MEXICO: How I Help Teen Girls Thrive After Trauma

Nuria Gracia, center, embraces a group of seven girls wearing uniforms during her time in Peru. One girl looks on. The photo is taken outside of a building and is black and white.

Photo Credit: Nuria Gracia

Nuria Gracia embraces a group of teen girls she worked with in Peru.

After working through her own childhood trauma, Nuria Gracia founded an organization to help teen moms heal from abuse and create their own businesses.

“It’s time for us to create and build new systems to change the cycles of domination and submission we face we face as women and girls.”

Nuria Gracia

A few months ago, I received a threatening email from a man who swore he would order my disappearance. I had tried to help him as he struggled with mental health issues, but to no avail. My heart beat hard and fast, my body shivered, and my mind was desperate with a million thoughts. Panicked and desperate, I wrote to two friends to help calm me down. With all my being, I breathed and breathed and breathed until pent-up memories and fears began to unravel.

The experience made clear one of the deep roots that my childhood trauma caused – how I assume what the abuser says is right. Only when I stopped to breathe could I find peace. Despite how difficult it was to be threatened, I was grateful to uncover one of the deepest root layers left by my trauma. I came to claim that I am a survivor of sexual abuse by my uncle when I was around age six. I didn’t discover it until I was in my 30s when I began my inner journey with a holistic therapist. I recognized my dissociation and the defenselessness of my father, who didn’t know what was happening. 

Many things have come to light and given me the awareness and tools to evolve. I’ve gone through many different therapies, workshops, research, learnings, and teachings that leave me grateful for the experience and knowledge I’ve acquired. And I know how whatever we desire goes hand in hand with our inner healing and growth.

I believe it’s time for us to create and build new systems to change the cycles of domination and submission we face as women and girls. That's why 13 years ago, I launched a project to help teen moms' get the care, nourishment, healing — and resources — they need to excel in life. I want to see them surrounded by caring, humble, and wise women to raise healthy children and live in harmony with nature. This is the key to raising a new generation and will create loving, peaceful, and joyful lives in the community.

My research indicates that millions of girls and boys worldwide face sexual abuse and exploitation every year. That’s why I focus on working with the people most unheard and unseen, often at-risk teen girls. Childhood trauma disconnects and divides us, both internally and collectively. Knowing that it is in our childhood where traumas strike us and it is in our teenage years that it becomes deeply rooted, we create many layers, behaviors, and beliefs to survive. That’s the best moment to face, heal, restore, and reconnect to our true selves.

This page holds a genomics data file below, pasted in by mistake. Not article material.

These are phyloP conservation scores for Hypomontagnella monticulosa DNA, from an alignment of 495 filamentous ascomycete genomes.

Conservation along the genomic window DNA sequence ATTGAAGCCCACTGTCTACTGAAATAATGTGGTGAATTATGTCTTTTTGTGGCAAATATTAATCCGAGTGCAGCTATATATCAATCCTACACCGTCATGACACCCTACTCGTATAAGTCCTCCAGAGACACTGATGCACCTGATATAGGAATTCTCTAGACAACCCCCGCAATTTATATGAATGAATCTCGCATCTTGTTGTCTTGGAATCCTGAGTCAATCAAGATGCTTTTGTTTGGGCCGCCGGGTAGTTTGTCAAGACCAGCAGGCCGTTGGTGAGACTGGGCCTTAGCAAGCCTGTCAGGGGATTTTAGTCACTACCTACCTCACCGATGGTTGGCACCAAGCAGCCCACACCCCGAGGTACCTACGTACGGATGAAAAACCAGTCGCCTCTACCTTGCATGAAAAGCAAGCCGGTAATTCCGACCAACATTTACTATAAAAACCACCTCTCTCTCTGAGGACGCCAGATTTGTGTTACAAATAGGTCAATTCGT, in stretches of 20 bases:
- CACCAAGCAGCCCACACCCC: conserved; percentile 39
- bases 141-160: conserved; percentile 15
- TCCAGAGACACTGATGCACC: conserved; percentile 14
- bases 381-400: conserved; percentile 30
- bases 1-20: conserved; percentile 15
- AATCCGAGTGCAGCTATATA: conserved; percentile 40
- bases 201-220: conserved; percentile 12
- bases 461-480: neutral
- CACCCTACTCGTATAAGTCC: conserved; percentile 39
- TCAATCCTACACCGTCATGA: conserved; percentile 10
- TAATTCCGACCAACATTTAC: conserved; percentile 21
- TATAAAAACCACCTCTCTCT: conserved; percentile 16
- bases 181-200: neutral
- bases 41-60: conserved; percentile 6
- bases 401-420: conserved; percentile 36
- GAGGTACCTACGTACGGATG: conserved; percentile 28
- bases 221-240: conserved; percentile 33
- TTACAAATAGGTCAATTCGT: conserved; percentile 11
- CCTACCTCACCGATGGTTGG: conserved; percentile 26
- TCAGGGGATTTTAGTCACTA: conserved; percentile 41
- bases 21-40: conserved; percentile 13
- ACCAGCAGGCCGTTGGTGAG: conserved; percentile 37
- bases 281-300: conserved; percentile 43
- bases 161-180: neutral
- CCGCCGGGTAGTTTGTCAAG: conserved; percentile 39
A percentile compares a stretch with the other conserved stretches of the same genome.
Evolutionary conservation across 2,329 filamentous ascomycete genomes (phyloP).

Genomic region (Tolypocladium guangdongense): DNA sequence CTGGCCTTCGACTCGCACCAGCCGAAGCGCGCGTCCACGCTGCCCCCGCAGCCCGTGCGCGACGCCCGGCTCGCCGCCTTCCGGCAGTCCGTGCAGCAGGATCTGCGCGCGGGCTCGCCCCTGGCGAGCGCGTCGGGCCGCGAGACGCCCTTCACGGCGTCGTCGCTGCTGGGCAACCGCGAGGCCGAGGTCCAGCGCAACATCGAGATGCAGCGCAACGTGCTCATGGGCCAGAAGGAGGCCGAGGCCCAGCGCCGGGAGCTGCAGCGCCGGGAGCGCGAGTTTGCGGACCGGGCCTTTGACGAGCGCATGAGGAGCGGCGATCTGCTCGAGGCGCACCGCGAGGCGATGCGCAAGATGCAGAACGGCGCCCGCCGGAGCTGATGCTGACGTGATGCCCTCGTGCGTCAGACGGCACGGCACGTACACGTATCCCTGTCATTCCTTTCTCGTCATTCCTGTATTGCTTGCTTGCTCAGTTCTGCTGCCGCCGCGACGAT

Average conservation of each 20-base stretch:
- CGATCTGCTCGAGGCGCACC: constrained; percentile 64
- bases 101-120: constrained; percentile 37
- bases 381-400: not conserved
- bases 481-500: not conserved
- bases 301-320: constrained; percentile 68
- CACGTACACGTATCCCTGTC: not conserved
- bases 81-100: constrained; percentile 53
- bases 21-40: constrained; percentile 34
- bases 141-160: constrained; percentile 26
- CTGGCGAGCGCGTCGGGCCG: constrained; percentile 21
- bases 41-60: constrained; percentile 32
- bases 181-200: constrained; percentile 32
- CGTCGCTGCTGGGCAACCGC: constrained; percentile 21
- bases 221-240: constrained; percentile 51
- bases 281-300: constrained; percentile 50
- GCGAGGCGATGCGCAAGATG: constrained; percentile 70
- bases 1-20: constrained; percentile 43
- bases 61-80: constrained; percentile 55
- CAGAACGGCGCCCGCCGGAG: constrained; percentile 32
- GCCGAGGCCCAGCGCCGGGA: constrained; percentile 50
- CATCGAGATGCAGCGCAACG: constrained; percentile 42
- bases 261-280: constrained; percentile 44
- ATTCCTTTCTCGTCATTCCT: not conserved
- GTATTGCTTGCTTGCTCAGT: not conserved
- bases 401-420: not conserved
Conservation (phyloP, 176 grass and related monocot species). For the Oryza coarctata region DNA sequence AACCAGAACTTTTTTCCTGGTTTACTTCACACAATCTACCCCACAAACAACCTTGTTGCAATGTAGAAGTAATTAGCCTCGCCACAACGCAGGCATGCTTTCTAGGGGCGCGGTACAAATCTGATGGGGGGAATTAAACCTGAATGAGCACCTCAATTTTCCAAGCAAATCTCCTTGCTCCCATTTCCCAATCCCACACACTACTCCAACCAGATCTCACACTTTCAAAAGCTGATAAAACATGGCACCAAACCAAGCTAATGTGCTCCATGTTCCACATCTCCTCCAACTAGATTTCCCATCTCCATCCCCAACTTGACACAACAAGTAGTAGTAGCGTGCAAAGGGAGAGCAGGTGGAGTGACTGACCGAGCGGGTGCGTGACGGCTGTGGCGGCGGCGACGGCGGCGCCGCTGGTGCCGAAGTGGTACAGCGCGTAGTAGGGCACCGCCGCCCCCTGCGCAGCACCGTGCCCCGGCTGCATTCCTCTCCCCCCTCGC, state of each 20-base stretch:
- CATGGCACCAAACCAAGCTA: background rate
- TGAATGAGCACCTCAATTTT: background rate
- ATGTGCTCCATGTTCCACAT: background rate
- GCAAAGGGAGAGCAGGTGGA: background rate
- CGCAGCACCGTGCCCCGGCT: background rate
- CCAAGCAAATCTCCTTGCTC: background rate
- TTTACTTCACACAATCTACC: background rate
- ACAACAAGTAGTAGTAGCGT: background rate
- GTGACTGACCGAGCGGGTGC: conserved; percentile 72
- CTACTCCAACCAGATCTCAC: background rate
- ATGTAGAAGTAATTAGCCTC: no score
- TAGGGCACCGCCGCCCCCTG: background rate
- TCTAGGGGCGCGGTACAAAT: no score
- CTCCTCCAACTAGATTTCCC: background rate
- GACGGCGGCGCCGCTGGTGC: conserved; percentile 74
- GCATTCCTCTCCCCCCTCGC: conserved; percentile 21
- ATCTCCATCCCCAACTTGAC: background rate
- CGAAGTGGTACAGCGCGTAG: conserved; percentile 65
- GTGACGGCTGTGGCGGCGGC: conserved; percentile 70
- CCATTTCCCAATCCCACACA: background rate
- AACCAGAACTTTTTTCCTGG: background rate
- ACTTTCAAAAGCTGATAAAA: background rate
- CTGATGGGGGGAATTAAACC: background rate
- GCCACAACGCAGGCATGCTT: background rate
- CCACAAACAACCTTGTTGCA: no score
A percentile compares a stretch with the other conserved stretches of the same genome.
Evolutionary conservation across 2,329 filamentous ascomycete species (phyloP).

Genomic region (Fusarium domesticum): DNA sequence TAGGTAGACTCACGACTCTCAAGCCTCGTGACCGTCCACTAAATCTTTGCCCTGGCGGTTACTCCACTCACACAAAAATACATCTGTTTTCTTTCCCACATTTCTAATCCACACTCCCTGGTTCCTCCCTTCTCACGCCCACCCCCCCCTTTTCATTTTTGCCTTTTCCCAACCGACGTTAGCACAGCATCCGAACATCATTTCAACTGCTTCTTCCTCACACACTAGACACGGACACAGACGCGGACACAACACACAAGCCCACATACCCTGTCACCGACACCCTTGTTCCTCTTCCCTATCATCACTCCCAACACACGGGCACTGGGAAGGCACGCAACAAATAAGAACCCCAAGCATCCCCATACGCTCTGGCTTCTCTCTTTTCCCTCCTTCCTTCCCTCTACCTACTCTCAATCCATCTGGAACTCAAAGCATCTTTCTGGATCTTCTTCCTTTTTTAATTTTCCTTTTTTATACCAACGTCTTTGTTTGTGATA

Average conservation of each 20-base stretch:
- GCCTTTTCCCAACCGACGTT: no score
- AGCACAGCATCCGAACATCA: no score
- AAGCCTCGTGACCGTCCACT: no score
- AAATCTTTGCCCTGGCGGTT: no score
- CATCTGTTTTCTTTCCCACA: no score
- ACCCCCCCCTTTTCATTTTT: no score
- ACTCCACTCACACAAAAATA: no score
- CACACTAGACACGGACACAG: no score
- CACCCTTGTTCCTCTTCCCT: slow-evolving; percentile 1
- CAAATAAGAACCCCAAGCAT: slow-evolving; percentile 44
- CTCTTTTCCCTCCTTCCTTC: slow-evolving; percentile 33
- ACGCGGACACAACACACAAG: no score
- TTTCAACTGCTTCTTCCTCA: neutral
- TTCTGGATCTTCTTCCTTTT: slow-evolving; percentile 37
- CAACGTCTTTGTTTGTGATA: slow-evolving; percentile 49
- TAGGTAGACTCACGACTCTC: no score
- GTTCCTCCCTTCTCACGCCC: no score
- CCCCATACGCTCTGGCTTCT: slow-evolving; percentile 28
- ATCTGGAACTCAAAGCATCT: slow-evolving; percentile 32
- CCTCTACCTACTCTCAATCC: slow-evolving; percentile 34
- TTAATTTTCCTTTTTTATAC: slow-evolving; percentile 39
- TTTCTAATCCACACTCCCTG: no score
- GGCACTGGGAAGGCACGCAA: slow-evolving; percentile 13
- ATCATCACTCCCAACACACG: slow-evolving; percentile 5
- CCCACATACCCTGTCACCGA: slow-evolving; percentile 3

I came to realize this years ago, when I traveled with my son to Perú. A friend told me to visit Amantani, a home for abandoned children that did amazing work in Cusco. There I came to know the struggles and lack of opportunities teenage girls faced, especially in rural and rainforest areas. This was even worse for teen moms, who felt ostracized and abandoned in their communities. These girls often quit school and sometimes ended up on the street. The trip made me realize girls’ need for caring guidance and support, and it also helped me recognize the profound impact childhood trauma can have on us as women. 

Over the next few years, I interviewed teens and researched organizations serving them. I learned that providing at-risk teenage girls with a tangible way to make a living reduces poverty and creates a chain of wealth in their families and communities. This, in turn, can help to mitigate abuse and injustice. Our research showed that girls thrive when they receive opportunities and are treated with dignity. As a result, the girls can break cycles of trauma, which has the potential to impact future generations.  

I launched an initiative called Craft Atelier & Boots, a professional training on native food and crafts. Teen girls can harvest and create with native resources and share food and crafts with their communities. For example, when I worked with the girls in Cusco, we gathered fruits such as mangoes and papayas to produce gourmet marmalades. We’re launching our program in Guadalajara, Mexico, with hopes to expand to Colombia, Peru, and Trinidad and Tobago. Because my project is itinerant, I’m excited that we can implement it in various countries.

Craft Atelier works with the concept of bootstrapping, or learning how to become self-sustaining and profitable by launching a business. Boots is a hybrid business system using the bootstrapping concept. We focus on setting up easy management systems, sales, and communications. Our goal is to contribute to the girls’ well-being and facilitate their economic independence.

These projects are based on the vision of unity and our inner self-growth. Through this process, I have learned there is no me or you; we are one, and we are connected and affected by what happens to others (all beings, including nature). I seek to partner with others worldwide. Your funding could help us train teen moms in rural and rainforest environments to start their first businesses, and this investment can help them become self-sufficient.


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